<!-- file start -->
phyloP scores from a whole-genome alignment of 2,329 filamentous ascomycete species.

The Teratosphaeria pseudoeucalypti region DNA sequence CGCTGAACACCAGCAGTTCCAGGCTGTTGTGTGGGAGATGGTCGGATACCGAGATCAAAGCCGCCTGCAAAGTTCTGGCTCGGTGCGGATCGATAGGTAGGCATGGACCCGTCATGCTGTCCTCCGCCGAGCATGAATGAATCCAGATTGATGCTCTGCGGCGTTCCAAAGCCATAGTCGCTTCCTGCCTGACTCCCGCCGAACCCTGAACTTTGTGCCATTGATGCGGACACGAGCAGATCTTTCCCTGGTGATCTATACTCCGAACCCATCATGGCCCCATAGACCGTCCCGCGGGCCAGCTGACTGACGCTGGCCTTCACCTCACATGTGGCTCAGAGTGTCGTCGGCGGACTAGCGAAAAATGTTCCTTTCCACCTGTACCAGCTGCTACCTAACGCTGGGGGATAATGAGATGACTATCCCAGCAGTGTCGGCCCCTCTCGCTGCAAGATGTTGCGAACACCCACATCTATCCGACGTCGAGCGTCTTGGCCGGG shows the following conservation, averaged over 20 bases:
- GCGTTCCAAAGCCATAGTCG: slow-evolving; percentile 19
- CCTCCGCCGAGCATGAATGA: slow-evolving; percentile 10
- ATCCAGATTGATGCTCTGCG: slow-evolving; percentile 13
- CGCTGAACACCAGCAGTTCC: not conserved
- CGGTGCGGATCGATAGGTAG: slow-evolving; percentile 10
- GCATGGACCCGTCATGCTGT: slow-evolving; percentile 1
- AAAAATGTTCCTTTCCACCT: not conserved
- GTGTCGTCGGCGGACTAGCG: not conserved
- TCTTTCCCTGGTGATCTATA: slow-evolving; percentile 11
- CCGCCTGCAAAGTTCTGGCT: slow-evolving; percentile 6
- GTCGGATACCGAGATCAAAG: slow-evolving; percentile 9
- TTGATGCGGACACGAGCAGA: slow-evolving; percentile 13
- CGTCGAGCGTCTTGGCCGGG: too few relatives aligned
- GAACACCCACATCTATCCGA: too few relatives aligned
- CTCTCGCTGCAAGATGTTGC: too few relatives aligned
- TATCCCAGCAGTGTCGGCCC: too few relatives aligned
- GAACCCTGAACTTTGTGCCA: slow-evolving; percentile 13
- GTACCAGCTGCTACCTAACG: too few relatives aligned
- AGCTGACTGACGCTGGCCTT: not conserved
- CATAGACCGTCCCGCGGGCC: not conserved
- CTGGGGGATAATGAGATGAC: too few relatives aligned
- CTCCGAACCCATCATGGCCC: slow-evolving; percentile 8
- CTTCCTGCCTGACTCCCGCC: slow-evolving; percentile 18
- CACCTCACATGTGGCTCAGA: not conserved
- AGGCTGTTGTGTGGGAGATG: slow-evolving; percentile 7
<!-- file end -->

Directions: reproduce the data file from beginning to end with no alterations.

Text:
phyloP scores from a whole-genome alignment of 2,329 filamentous ascomycete species.

The Teratosphaeria pseudoeucalypti region DNA sequence CGCTGAACACCAGCAGTTCCAGGCTGTTGTGTGGGAGATGGTCGGATACCGAGATCAAAGCCGCCTGCAAAGTTCTGGCTCGGTGCGGATCGATAGGTAGGCATGGACCCGTCATGCTGTCCTCCGCCGAGCATGAATGAATCCAGATTGATGCTCTGCGGCGTTCCAAAGCCATAGTCGCTTCCTGCCTGACTCCCGCCGAACCCTGAACTTTGTGCCATTGATGCGGACACGAGCAGATCTTTCCCTGGTGATCTATACTCCGAACCCATCATGGCCCCATAGACCGTCCCGCGGGCCAGCTGACTGACGCTGGCCTTCACCTCACATGTGGCTCAGAGTGTCGTCGGCGGACTAGCGAAAAATGTTCCTTTCCACCTGTACCAGCTGCTACCTAACGCTGGGGGATAATGAGATGACTATCCCAGCAGTGTCGGCCCCTCTCGCTGCAAGATGTTGCGAACACCCACATCTATCCGACGTCGAGCGTCTTGGCCGGG shows the following conservation, averaged over 20 bases:
- GCGTTCCAAAGCCATAGTCG: slow-evolving; percentile 19
- CCTCCGCCGAGCATGAATGA: slow-evolving; percentile 10
- ATCCAGATTGATGCTCTGCG: slow-evolving; percentile 13
- CGCTGAACACCAGCAGTTCC: not conserved
- CGGTGCGGATCGATAGGTAG: slow-evolving; percentile 10
- GCATGGACCCGTCATGCTGT: slow-evolving; percentile 1
- AAAAATGTTCCTTTCCACCT: not conserved
- GTGTCGTCGGCGGACTAGCG: not conserved
- TCTTTCCCTGGTGATCTATA: slow-evolving; percentile 11
- CCGCCTGCAAAGTTCTGGCT: slow-evolving; percentile 6
- GTCGGATACCGAGATCAAAG: slow-evolving; percentile 9
- TTGATGCGGACACGAGCAGA: slow-evolving; percentile 13
- CGTCGAGCGTCTTGGCCGGG: too few relatives aligned
- GAACACCCACATCTATCCGA: too few relatives aligned
- CTCTCGCTGCAAGATGTTGC: too few relatives aligned
- TATCCCAGCAGTGTCGGCCC: too few relatives aligned
- GAACCCTGAACTTTGTGCCA: slow-evolving; percentile 13
- GTACCAGCTGCTACCTAACG: too few relatives aligned
- AGCTGACTGACGCTGGCCTT: not conserved
- CATAGACCGTCCCGCGGGCC: not conserved
- CTGGGGGATAATGAGATGAC: too few relatives aligned
- CTCCGAACCCATCATGGCCC: slow-evolving; percentile 8
- CTTCCTGCCTGACTCCCGCC: slow-evolving; percentile 18
- CACCTCACATGTGGCTCAGA: not conserved
- AGGCTGTTGTGTGGGAGATG: slow-evolving; percentile 7